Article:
The language of supermarkets
Psychoanalysts believe that people can be ‘infantilized’ – stopped from growing up. Powerful politicians now seem to think that’s a neat idea. Dog-whistles and diversions of all kinds are designed to turn us away from active political engagement towards passive consumption. In the process, democracy gets hollowed out. Politics becomes another branch of management, left to a political class and an entire industry of spin-doctors, pollsters, ad agencies, lobbyists and dirty-tricksters.
But infantilizing all the people all the time is not so easily done. In this issue of the NI we wonder why, and take a sideways look into the empty space where grown-up political debate should be.
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Indian states ban sex education in schools
Bikini Atoll residents still demand compensation from US.
Uruguayans remain a ‘footballized’ people, according to Eduardo Galeano.
Nikki van der Gaag reveals how, in many countries around the world, girls are still discriminated against, abused and treated as second-class citizens – just because they are girls.
Burqa and doves, by pioneering female Afghan photographer Farzana Wahidy.
Michael Bywater gives us some pointers.
Trevor Turner has his finger on how the fantasies of evasion trip up the political class.
The Yacoubian Building scripted and directed by Marwan Hamed
The resistance to the status quo has not managed to escape the ravages of childish politics. Chip Berlet exposes the great conspiracy addiction.
The Indian scholar Ashis Nandy digs deep in the Western psyche to uncover the origins of our political condescension towards others.
A visual guide to political manipulation.
The tell-tale symptoms of a democratic ethos in distress.
Estranged brothers Christopher and Peter Hitchens, opinionated columnists, have completed ideological journeys from far Left to far Right.
Puzzled by democracy’s failed promise, Richard Swift explores the way our political culture infantilizes both the elected and the electorate.
US health-product giant shoots itself in the foot
Code cracker gets four years in jail and loses rights to residency.
Falconers use their influence to help save one of the oldest indigenous groups on the planet.
Over two decades of conflict have bred a climate of impunity where human rights violations – killings and unexplained ‘disappearances’ of people – have become all too common.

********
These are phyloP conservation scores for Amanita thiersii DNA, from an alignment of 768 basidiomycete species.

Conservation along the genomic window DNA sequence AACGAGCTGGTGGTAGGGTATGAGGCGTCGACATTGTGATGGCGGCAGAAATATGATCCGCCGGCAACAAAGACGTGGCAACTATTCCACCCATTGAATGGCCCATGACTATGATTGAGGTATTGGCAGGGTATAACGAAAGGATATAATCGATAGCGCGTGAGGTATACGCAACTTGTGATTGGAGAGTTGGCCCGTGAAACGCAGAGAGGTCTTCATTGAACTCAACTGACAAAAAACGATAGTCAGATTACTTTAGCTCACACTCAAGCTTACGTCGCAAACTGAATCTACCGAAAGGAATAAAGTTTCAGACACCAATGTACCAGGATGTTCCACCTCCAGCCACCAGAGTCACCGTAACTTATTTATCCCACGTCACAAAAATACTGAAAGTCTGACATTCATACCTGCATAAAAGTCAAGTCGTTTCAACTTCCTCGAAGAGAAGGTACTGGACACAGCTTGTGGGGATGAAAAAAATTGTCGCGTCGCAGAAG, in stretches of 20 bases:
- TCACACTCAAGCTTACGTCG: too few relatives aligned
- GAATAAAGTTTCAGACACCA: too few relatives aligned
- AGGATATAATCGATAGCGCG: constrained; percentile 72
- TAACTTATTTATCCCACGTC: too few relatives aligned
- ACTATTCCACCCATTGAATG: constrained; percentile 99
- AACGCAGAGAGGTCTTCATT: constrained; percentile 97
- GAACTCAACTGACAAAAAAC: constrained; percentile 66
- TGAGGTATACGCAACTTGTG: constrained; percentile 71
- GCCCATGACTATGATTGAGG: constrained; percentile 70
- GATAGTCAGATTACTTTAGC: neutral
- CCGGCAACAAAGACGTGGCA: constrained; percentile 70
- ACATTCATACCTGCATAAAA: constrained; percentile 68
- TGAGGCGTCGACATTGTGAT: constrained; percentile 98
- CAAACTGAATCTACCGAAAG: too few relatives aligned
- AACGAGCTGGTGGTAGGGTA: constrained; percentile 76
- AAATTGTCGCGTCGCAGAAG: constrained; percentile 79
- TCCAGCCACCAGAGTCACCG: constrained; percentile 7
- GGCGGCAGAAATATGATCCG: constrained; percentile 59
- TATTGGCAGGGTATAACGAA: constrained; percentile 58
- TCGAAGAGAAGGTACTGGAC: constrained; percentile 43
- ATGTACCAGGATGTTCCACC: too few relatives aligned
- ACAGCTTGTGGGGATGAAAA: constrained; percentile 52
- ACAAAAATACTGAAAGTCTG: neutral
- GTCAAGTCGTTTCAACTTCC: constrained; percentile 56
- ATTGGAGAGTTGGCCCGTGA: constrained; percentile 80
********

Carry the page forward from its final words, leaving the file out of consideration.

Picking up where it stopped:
Our 500th issue: The exceptionally braveNew Internationalist is all about people who are trying to make the world a better place. And if there is one quality that can spark change, it’s courage. So for the 500th issue of the magazine, we investigate this under-examined topic, asking: what is courage and what makes some people so brave? To help us understand, six exceptionally valiant individuals from around the world – several of whom are risking life and limb to do the right thing – tell their startling stories. Dare to be inspired.
In the January-February 2017 issue of New Internationalist Chris Brazier completes a unique journalistic project by returning to the village in Burkina Faso, in west Africa, that he first visited in 1985 while making a film.
He visited in 1995 and 2005 to report on changes in the lives of individuals and on the progress of development in the community. The previous magazines have offered an intriguing insight into the lives of people battling against poverty and have reported on substantial positive changes in the life of the community – from the opening of a health centre and a primary school in the village to the first appearance of mobile phones.
Have the past 11 years of change brought further progress? And are the individuals that we have tracked over the three decades still healthy and happy?
In a nutshell: the countries most recently featured in the New Internationalist magazine.
Sharp insights from an array of guest writers.
Personal stories from our own correspondents.
Interviews with inspirational people.
Reviews of the latest books, films and music.
Seeing the world through a Southern lens.
A regular column from some of the best writers of the South.
Taking aim at the rich and powerful.
If you would like to know something about what's actually going on, rather than what people would like you to think was going on, then read the New Internationalist.
– Emma Thompson –
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